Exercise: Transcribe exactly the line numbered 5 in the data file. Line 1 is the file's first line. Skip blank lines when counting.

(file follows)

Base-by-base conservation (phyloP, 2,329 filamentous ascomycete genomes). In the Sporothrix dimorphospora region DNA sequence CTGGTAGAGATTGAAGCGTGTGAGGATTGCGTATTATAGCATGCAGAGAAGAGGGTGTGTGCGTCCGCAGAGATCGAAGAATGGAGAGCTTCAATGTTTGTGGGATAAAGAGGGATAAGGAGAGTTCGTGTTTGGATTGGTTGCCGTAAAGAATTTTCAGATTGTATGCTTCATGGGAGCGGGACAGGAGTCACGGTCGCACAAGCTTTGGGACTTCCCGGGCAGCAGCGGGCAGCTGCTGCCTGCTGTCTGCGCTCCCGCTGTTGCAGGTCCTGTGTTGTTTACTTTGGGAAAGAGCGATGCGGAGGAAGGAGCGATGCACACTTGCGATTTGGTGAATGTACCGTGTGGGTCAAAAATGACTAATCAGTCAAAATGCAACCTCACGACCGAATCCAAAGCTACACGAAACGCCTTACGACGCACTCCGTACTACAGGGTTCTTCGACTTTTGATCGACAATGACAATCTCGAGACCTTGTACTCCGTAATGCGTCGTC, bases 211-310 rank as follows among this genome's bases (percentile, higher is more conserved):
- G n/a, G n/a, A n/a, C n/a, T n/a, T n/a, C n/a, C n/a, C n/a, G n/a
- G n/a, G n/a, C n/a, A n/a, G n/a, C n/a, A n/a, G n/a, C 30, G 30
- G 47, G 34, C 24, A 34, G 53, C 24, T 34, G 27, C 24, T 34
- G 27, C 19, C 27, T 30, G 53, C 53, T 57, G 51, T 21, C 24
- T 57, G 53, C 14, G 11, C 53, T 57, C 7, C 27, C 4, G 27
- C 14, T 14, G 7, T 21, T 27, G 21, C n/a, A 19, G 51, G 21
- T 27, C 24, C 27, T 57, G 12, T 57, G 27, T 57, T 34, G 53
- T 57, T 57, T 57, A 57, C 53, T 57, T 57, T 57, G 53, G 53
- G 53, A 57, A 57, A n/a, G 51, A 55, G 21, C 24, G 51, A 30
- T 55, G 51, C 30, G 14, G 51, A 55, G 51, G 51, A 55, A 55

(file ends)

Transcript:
- G 27, C 19, C 27, T 30, G 53, C 53, T 57, G 51, T 21, C 24